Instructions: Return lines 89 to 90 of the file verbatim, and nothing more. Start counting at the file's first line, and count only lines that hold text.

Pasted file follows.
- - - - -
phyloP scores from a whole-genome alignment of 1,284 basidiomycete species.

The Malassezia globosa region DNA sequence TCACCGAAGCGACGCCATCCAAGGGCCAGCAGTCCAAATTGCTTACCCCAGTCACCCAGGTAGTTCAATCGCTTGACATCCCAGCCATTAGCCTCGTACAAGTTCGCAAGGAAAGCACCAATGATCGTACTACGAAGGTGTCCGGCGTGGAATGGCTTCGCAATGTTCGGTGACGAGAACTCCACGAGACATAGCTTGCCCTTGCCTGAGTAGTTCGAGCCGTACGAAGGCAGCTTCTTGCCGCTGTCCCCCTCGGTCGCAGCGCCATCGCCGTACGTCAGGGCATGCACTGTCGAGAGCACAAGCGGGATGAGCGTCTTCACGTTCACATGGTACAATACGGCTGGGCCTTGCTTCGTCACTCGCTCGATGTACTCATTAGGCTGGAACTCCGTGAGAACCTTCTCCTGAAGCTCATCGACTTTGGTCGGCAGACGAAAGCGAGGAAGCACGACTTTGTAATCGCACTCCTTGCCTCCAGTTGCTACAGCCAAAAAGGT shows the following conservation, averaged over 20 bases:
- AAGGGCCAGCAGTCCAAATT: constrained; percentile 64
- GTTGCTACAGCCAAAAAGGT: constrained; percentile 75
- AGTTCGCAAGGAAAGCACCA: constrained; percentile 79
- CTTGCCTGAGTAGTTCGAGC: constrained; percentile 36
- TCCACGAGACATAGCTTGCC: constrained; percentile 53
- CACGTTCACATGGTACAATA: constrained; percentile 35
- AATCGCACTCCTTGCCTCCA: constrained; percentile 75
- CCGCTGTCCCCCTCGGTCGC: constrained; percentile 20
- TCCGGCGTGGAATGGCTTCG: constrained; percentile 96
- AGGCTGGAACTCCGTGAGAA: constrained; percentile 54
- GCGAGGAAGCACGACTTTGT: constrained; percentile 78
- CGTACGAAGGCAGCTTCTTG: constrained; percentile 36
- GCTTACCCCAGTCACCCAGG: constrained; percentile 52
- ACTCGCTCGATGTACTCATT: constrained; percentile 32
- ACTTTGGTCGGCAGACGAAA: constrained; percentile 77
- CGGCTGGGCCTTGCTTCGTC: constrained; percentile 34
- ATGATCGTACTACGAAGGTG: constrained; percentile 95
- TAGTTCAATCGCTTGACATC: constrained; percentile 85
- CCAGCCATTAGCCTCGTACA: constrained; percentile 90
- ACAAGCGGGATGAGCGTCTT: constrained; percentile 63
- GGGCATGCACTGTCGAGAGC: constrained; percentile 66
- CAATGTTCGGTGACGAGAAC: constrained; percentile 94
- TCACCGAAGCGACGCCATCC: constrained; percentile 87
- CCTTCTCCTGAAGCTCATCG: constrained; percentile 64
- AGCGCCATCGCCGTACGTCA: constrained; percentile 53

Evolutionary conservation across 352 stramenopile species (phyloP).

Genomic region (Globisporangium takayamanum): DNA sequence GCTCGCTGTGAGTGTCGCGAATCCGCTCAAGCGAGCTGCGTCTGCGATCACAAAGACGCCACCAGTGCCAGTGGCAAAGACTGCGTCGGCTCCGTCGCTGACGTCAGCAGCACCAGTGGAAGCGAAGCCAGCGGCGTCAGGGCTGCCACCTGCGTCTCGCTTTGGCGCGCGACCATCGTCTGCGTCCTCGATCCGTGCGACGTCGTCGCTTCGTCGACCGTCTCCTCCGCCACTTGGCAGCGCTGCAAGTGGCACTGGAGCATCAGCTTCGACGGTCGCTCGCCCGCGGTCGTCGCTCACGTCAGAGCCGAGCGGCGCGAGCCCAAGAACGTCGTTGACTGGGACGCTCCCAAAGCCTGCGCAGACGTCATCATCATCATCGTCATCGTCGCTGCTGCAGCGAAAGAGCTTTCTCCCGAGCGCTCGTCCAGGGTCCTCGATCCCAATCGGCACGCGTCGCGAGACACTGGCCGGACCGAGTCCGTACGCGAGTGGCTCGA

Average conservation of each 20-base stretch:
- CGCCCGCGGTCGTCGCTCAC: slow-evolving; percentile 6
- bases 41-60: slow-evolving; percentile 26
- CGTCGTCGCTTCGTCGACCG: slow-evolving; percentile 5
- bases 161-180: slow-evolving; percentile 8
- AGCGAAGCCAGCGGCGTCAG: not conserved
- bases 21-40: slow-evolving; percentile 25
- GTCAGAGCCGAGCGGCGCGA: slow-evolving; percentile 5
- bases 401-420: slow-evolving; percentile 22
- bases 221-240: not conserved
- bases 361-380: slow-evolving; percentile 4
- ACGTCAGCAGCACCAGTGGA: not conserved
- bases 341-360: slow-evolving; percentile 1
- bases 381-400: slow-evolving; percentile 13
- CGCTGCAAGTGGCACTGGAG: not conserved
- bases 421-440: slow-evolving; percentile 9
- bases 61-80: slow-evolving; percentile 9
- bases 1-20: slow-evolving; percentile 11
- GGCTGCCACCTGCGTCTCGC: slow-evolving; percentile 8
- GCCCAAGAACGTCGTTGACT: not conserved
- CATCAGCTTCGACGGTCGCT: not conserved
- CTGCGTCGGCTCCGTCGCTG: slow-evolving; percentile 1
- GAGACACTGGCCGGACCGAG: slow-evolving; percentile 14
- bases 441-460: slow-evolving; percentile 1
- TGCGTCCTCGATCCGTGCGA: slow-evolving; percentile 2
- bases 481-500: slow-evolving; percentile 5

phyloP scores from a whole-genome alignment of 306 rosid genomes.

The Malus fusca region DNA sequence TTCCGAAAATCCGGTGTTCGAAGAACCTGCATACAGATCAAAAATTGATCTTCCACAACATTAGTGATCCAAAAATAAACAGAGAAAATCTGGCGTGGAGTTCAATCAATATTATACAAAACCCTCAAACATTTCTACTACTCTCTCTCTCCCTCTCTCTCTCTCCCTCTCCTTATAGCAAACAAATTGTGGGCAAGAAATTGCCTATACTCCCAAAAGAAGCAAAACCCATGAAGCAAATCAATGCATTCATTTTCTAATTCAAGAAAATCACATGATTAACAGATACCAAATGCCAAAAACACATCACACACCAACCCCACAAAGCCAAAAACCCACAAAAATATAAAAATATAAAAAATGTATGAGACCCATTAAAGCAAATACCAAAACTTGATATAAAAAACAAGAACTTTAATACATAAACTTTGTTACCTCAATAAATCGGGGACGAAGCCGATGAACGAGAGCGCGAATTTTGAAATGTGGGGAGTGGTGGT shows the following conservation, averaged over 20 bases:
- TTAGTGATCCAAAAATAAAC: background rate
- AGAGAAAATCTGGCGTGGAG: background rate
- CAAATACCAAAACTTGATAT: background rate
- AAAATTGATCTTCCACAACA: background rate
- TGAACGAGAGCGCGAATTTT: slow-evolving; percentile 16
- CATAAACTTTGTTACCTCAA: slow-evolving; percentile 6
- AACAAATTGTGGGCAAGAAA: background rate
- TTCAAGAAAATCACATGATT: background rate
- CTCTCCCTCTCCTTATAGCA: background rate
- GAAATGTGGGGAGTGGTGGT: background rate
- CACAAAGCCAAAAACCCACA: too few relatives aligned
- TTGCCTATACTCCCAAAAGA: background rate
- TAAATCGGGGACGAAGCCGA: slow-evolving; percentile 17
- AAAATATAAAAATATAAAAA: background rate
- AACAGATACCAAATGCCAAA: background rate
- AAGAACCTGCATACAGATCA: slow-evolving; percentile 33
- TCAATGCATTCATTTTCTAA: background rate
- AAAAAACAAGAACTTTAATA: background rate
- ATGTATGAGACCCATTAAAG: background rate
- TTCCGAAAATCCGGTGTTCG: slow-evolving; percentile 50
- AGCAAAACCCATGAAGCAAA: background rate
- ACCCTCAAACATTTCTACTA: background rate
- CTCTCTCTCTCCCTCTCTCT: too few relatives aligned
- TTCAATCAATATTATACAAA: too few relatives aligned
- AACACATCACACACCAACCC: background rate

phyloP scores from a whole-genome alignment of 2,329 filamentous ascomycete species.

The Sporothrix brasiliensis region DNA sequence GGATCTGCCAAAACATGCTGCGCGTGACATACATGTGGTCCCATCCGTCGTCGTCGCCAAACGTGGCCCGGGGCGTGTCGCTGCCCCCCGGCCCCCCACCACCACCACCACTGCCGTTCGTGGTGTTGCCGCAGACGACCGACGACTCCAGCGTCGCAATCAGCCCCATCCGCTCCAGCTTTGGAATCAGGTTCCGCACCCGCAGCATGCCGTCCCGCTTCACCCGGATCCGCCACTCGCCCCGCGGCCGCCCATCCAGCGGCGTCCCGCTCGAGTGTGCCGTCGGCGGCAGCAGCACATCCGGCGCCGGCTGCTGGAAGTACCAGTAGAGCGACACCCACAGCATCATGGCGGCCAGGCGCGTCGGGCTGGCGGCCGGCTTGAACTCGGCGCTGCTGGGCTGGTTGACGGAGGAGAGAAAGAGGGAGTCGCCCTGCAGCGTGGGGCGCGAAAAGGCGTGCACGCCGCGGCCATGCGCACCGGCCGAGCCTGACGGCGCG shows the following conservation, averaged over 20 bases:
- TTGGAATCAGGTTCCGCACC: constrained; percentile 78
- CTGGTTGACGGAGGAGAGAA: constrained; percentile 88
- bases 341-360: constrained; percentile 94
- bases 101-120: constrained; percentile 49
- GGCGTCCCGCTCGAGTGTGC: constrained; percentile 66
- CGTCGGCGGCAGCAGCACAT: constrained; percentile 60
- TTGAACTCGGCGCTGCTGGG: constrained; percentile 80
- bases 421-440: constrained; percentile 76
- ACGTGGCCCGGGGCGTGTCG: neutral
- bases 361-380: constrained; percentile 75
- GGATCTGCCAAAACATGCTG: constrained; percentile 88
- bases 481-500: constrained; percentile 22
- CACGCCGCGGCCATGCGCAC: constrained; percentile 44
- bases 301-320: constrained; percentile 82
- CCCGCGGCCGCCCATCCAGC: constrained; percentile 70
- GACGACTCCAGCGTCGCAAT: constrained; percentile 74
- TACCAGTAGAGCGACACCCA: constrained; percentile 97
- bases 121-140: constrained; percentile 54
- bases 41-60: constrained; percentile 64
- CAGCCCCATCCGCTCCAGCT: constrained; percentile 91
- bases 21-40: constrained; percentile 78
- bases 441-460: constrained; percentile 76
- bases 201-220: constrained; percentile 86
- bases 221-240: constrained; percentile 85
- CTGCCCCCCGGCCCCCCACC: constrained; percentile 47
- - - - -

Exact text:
- GGCGTCCCGCTCGAGTGTGC: constrained; percentile 66
- CGTCGGCGGCAGCAGCACAT: constrained; percentile 60